Elizabeth Warren, speaking at the Presidential Gun Sense Forum in Des Moines, says her goal is to cut the number of U.S. firearms deaths by 80%.
Elizabeth Warren, speaking at the Presidential Gun Sense Forum in Des Moines, says her goal is to cut the number of U.S. firearms deaths by 80%. (Charlie Neibergall / Associated Press)

The twin mass shootings in El Paso and Dayton have brought gun control to the forefront of the Democratic presidential race in a way it hasn’t been for at least a generation, but not all of them are pushing hard enough to make a real difference.

The candidates’ views cover a range of policy proposals, but examining the views of two leading Democrats who wrote about the issue this weekend provides a sense of the terms of the debate. At the most conservative end of the spectrum is former Vice President Joe Biden, who wrote a New York Times oped touting his leadership in passing the now expired 1994 assault weapons ban and promising to revive it. And representing a much more aggressive effort to reduce violence (and gun suicides and accidental deaths) is Sen. Elizabeth Warren, who wrote a Medium post on Saturday outlining steps she would take toward achieving a goal of reducing gun deaths by 80%. (Vox.com has a detailed rundown of the 22 other Democratic candidates’ policy proposals, but they generally fall between Mr. Biden’s and Ms. Warren’s, with New Jersey Sen. Corey Booker also notable for the extent of his proposals.)


Mr. Biden correctly points out the frequent use of military-style assault rifles and high-capacity ammunition magazines in mass shootings and the degree to which they multiply the carnage. In Dayton, he notes, the shooter was killed by police less than a minute after he opened fire, yet that was still enough time for him to kill nine people and injure dozens more. He wants to write the new law more carefully than the old one to make sure gun manufacturers can’t skirt it by making minor modifications to their products, and he wants to institute a buyback program for the millions of assault weapons currently in circulation. (He has not gone so far as to suggest that buybacks be mandatory, as some, including former presidential candidate Rep. Eric Swalwell, have done.) Like all the other Democratic candidates (and sometimes even President Donald Trump), Mr. Biden would expand background checks to cover private sales of weapons, not just those by federally licensed gun dealers. He also talks quite a bit about encouraging the adoption of “smart guns,” which are designed to prevent their use by anyone other than their registered owner.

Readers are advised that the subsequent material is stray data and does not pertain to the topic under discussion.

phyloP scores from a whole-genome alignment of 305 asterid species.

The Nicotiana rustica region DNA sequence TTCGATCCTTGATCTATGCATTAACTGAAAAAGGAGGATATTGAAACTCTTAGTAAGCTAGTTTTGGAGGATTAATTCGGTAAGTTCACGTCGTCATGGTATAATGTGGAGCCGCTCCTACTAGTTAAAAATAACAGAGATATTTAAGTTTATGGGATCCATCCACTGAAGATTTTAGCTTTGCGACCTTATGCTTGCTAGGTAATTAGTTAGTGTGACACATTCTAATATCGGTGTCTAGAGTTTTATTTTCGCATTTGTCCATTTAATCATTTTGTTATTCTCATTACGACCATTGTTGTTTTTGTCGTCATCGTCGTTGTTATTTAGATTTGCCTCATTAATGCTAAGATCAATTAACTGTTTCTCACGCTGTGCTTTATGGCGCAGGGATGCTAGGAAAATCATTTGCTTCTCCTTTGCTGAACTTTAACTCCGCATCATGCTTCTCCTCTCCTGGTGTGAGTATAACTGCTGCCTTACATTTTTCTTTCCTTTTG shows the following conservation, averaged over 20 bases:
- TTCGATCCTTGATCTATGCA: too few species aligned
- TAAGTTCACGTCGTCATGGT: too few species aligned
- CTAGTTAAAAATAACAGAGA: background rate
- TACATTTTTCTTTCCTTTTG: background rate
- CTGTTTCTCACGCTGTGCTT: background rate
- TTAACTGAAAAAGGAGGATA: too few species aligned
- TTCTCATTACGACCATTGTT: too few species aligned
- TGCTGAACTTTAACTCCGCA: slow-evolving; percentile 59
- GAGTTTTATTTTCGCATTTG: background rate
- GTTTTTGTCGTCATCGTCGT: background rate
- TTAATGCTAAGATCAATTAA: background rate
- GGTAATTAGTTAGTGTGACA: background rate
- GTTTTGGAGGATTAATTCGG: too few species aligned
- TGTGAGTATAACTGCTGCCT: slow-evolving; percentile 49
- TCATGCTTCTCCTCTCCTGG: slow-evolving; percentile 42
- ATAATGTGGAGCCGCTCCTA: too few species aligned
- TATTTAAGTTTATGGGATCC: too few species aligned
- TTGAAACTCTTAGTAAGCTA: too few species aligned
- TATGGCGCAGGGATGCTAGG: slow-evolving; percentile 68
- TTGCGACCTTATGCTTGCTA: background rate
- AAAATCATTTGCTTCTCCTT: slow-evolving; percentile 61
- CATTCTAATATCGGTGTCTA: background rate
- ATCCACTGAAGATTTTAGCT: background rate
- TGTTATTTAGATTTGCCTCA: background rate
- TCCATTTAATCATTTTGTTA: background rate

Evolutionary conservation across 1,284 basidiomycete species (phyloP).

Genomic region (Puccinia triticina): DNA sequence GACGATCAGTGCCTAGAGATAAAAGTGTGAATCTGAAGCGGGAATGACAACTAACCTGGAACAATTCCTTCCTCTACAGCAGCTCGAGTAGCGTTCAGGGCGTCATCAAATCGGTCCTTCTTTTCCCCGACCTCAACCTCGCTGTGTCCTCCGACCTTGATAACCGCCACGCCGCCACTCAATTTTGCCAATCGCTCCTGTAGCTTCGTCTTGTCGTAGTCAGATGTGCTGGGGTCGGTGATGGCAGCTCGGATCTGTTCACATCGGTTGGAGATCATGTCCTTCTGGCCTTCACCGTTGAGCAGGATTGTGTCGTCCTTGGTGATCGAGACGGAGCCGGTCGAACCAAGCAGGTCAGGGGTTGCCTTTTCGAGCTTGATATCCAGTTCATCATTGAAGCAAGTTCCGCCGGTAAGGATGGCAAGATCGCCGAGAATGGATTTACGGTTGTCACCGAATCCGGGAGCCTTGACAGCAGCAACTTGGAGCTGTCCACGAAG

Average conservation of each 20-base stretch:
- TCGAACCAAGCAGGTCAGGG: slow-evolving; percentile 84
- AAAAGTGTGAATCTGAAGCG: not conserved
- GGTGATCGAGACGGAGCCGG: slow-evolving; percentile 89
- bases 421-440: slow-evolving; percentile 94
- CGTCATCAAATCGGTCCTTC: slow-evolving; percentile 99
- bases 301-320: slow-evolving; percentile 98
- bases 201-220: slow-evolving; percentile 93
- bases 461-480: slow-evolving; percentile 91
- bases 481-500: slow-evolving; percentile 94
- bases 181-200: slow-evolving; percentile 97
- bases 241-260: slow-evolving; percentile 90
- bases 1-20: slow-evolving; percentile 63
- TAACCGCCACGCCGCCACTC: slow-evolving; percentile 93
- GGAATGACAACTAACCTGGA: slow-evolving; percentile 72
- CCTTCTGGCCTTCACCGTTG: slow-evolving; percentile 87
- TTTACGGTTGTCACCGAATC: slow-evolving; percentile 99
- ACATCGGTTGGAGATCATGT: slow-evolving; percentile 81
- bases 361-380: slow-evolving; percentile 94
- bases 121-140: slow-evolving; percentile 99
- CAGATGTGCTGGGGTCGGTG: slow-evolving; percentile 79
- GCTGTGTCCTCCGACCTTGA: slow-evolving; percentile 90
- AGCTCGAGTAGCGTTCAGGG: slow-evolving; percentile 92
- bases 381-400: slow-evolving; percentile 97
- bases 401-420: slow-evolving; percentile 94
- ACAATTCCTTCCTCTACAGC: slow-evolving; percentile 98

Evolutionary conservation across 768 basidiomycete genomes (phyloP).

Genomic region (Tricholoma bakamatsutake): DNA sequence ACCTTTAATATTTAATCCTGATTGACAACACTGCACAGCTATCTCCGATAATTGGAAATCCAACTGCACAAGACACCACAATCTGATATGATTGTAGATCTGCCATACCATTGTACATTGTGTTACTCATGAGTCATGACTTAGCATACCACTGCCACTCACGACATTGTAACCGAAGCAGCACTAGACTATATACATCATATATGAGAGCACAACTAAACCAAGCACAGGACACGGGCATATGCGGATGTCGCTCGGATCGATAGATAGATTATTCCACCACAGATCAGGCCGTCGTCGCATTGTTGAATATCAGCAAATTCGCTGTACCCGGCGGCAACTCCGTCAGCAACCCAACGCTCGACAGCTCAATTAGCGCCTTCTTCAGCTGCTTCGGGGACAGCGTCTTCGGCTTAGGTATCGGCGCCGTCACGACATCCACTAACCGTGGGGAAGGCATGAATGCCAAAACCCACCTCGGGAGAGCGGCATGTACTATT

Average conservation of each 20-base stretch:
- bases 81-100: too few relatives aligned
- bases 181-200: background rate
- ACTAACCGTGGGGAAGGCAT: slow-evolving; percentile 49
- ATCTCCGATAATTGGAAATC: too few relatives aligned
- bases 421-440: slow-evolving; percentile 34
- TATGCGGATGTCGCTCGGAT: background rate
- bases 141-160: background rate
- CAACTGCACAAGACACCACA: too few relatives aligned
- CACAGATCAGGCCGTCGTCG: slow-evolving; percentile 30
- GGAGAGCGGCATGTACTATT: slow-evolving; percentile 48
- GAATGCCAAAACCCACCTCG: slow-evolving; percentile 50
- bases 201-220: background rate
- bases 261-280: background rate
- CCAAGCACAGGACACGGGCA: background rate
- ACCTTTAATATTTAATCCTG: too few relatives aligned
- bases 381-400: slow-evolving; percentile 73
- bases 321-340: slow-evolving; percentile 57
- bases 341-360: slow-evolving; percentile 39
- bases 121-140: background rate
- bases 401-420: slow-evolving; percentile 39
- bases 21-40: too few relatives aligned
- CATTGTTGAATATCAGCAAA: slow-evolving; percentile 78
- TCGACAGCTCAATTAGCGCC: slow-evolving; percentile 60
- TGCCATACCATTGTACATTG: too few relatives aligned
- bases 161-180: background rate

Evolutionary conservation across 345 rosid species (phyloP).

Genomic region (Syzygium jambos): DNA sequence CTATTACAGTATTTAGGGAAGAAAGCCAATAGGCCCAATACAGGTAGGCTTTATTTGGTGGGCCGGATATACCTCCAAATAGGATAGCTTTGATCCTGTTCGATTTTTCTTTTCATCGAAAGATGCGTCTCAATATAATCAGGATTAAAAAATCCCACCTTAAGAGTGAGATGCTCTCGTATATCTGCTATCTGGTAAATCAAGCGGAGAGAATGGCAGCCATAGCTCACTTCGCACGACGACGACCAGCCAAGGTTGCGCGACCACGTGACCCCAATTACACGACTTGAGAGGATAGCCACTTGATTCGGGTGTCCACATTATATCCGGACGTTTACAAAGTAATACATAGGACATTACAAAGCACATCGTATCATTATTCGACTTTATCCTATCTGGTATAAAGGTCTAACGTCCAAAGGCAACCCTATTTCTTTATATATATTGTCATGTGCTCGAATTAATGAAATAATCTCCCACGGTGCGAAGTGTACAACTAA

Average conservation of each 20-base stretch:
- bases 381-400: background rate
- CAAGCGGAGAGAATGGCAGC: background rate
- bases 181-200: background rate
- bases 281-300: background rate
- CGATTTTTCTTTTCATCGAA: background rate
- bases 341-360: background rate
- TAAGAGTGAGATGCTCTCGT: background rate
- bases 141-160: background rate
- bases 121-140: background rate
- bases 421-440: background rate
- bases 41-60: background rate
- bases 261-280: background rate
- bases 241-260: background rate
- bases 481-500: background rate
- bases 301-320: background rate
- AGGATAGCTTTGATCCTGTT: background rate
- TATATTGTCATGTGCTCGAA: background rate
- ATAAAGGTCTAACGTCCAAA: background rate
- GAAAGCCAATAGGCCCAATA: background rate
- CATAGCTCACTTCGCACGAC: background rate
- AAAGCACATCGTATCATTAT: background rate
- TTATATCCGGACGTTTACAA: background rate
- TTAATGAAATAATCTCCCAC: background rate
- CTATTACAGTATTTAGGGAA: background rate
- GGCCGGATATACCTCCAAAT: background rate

Compared to what we’ve accomplished on gun control in the last 25 years, that would be monumental. Compared to the problem at hand, it’s woefully inadequate.

Banning assault weapons matters. They are, in fact, more deadly than handguns, as they fire bullets at a far greater velocity, which causes more damage and increases lethality. They are accurate at a far greater range than handguns, and they have features designed to allow a shooter to fire longer, sustained bursts of shots while maintaining their aim. Maryland banned assault weapons after the Sandy Hook mass shooting, and we can’t help but wonder whether that is why the alleged shooter in the Capital-Gazette killings did not have one. If he had, that terrible tragedy might have been even worse.

2020 Democrats are talking gun control. Will they propose ideas that would actually work?

But we also come at the guns issue through the lens of the street violence in Baltimore and cities like it. Here, illegal handguns, often from out of state and obtained on the black market, are the driving force behind the killings. Stopping them requires different policies, and Mr. Biden has explicitly questioned one of the most effective possible measures to address so-called straw purchases: gun buyer licensing and registration. Several other Democrats have been pushing the idea — notably, Mr. Booker, who has led the debate on this issue — and, not surprisingly, it shows up in Senator Warren’s proposal.

But what’s notable about her plan is not just the specific ideas she proposes — and there are many — but the philosophical framework behind it. She treats gun violence, including accidental deaths and suicides, as a public health/consumer products safety issue. If she could shift the terms of debate in that direction, it could lead to a new focus on gun violence research, which has been hampered by federal restrictions and lack of funding for decades, and new kinds of legal liability for gun manufacturers. Mr. Biden may support smart guns, but it’s only by treating firearms as a dangerous product that can be made safer through regulations and the threat of litigation that we might force gun manufacturers to actually develop and produce them, and firearms dealers to sell them. Ms. Warren also connects her gun proposals to political reforms, including an end to the filibuster and new ethics and lobbying standards, saying the former isn’t possible without the latter.

Don’t let the slight openness to expanded background checks from President Trump and Senate Majority Leader Mitch McConnell fool you — enacting any kind of gun control, even after El Paso and Dayton, is going to be extremely difficult politically. We should at least support candidates like Ms. Warren and Mr. Booker who are proposing to do what research says we need to keep our communities safe.